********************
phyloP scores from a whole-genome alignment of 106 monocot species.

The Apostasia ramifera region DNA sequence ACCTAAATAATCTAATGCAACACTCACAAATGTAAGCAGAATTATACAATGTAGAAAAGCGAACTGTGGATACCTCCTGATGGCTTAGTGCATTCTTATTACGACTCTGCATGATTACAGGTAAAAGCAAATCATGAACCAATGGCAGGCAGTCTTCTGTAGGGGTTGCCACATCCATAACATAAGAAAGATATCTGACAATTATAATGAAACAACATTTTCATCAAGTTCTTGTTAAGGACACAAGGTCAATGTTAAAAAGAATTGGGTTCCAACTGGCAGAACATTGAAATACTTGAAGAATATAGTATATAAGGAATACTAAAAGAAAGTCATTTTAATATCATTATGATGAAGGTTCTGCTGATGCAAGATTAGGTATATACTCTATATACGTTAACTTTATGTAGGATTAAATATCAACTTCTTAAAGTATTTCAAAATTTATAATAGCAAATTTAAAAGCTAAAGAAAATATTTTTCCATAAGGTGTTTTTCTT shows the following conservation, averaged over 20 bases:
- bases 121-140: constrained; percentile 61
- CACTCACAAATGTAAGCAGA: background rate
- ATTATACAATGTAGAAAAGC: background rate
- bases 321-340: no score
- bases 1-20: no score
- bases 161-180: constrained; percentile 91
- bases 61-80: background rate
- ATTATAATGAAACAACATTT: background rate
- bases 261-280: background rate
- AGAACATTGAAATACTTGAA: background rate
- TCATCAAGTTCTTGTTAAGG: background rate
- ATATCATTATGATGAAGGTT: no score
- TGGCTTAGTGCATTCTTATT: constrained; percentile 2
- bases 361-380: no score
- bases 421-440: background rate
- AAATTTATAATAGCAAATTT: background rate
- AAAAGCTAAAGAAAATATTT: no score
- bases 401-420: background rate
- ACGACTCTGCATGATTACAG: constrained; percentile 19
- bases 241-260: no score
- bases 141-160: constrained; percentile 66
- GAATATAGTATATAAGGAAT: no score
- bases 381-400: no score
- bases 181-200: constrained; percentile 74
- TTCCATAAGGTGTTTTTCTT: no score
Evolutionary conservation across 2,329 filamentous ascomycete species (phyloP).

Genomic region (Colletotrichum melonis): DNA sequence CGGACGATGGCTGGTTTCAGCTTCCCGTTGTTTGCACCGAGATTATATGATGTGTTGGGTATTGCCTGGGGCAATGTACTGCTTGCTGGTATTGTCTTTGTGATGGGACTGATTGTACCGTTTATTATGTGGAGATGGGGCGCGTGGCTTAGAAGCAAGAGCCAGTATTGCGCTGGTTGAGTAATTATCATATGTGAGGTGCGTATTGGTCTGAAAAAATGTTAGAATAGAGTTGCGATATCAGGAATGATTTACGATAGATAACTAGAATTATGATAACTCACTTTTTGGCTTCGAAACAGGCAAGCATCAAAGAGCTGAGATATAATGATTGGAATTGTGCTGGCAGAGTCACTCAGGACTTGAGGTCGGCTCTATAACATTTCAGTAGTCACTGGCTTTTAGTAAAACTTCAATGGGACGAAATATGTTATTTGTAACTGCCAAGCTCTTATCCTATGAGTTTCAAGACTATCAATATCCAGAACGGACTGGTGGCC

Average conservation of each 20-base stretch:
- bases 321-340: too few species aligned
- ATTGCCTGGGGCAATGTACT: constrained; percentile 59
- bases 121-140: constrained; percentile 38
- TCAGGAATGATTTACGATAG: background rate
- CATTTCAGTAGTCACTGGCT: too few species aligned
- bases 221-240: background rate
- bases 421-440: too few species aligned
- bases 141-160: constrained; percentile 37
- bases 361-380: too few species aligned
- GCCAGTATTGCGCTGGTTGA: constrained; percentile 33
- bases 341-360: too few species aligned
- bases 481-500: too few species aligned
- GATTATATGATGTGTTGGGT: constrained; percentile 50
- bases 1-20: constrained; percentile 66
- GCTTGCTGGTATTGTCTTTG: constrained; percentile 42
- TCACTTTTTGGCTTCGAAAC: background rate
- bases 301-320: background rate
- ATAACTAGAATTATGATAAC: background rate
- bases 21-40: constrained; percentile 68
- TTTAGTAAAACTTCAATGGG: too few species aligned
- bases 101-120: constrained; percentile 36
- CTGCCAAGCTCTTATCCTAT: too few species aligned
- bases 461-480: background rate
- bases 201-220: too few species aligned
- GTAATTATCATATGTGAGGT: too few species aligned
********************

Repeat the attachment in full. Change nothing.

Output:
phyloP scores from a whole-genome alignment of 106 monocot species.

The Apostasia ramifera region DNA sequence ACCTAAATAATCTAATGCAACACTCACAAATGTAAGCAGAATTATACAATGTAGAAAAGCGAACTGTGGATACCTCCTGATGGCTTAGTGCATTCTTATTACGACTCTGCATGATTACAGGTAAAAGCAAATCATGAACCAATGGCAGGCAGTCTTCTGTAGGGGTTGCCACATCCATAACATAAGAAAGATATCTGACAATTATAATGAAACAACATTTTCATCAAGTTCTTGTTAAGGACACAAGGTCAATGTTAAAAAGAATTGGGTTCCAACTGGCAGAACATTGAAATACTTGAAGAATATAGTATATAAGGAATACTAAAAGAAAGTCATTTTAATATCATTATGATGAAGGTTCTGCTGATGCAAGATTAGGTATATACTCTATATACGTTAACTTTATGTAGGATTAAATATCAACTTCTTAAAGTATTTCAAAATTTATAATAGCAAATTTAAAAGCTAAAGAAAATATTTTTCCATAAGGTGTTTTTCTT shows the following conservation, averaged over 20 bases:
- bases 121-140: constrained; percentile 61
- CACTCACAAATGTAAGCAGA: background rate
- ATTATACAATGTAGAAAAGC: background rate
- bases 321-340: no score
- bases 1-20: no score
- bases 161-180: constrained; percentile 91
- bases 61-80: background rate
- ATTATAATGAAACAACATTT: background rate
- bases 261-280: background rate
- AGAACATTGAAATACTTGAA: background rate
- TCATCAAGTTCTTGTTAAGG: background rate
- ATATCATTATGATGAAGGTT: no score
- TGGCTTAGTGCATTCTTATT: constrained; percentile 2
- bases 361-380: no score
- bases 421-440: background rate
- AAATTTATAATAGCAAATTT: background rate
- AAAAGCTAAAGAAAATATTT: no score
- bases 401-420: background rate
- ACGACTCTGCATGATTACAG: constrained; percentile 19
- bases 241-260: no score
- bases 141-160: constrained; percentile 66
- GAATATAGTATATAAGGAAT: no score
- bases 381-400: no score
- bases 181-200: constrained; percentile 74
- TTCCATAAGGTGTTTTTCTT: no score
Evolutionary conservation across 2,329 filamentous ascomycete species (phyloP).

Genomic region (Colletotrichum melonis): DNA sequence CGGACGATGGCTGGTTTCAGCTTCCCGTTGTTTGCACCGAGATTATATGATGTGTTGGGTATTGCCTGGGGCAATGTACTGCTTGCTGGTATTGTCTTTGTGATGGGACTGATTGTACCGTTTATTATGTGGAGATGGGGCGCGTGGCTTAGAAGCAAGAGCCAGTATTGCGCTGGTTGAGTAATTATCATATGTGAGGTGCGTATTGGTCTGAAAAAATGTTAGAATAGAGTTGCGATATCAGGAATGATTTACGATAGATAACTAGAATTATGATAACTCACTTTTTGGCTTCGAAACAGGCAAGCATCAAAGAGCTGAGATATAATGATTGGAATTGTGCTGGCAGAGTCACTCAGGACTTGAGGTCGGCTCTATAACATTTCAGTAGTCACTGGCTTTTAGTAAAACTTCAATGGGACGAAATATGTTATTTGTAACTGCCAAGCTCTTATCCTATGAGTTTCAAGACTATCAATATCCAGAACGGACTGGTGGCC

Average conservation of each 20-base stretch:
- bases 321-340: too few species aligned
- ATTGCCTGGGGCAATGTACT: constrained; percentile 59
- bases 121-140: constrained; percentile 38
- TCAGGAATGATTTACGATAG: background rate
- CATTTCAGTAGTCACTGGCT: too few species aligned
- bases 221-240: background rate
- bases 421-440: too few species aligned
- bases 141-160: constrained; percentile 37
- bases 361-380: too few species aligned
- GCCAGTATTGCGCTGGTTGA: constrained; percentile 33
- bases 341-360: too few species aligned
- bases 481-500: too few species aligned
- GATTATATGATGTGTTGGGT: constrained; percentile 50
- bases 1-20: constrained; percentile 66
- GCTTGCTGGTATTGTCTTTG: constrained; percentile 42
- TCACTTTTTGGCTTCGAAAC: background rate
- bases 301-320: background rate
- ATAACTAGAATTATGATAAC: background rate
- bases 21-40: constrained; percentile 68
- TTTAGTAAAACTTCAATGGG: too few species aligned
- bases 101-120: constrained; percentile 36
- CTGCCAAGCTCTTATCCTAT: too few species aligned
- bases 461-480: background rate
- bases 201-220: too few species aligned
- GTAATTATCATATGTGAGGT: too few species aligned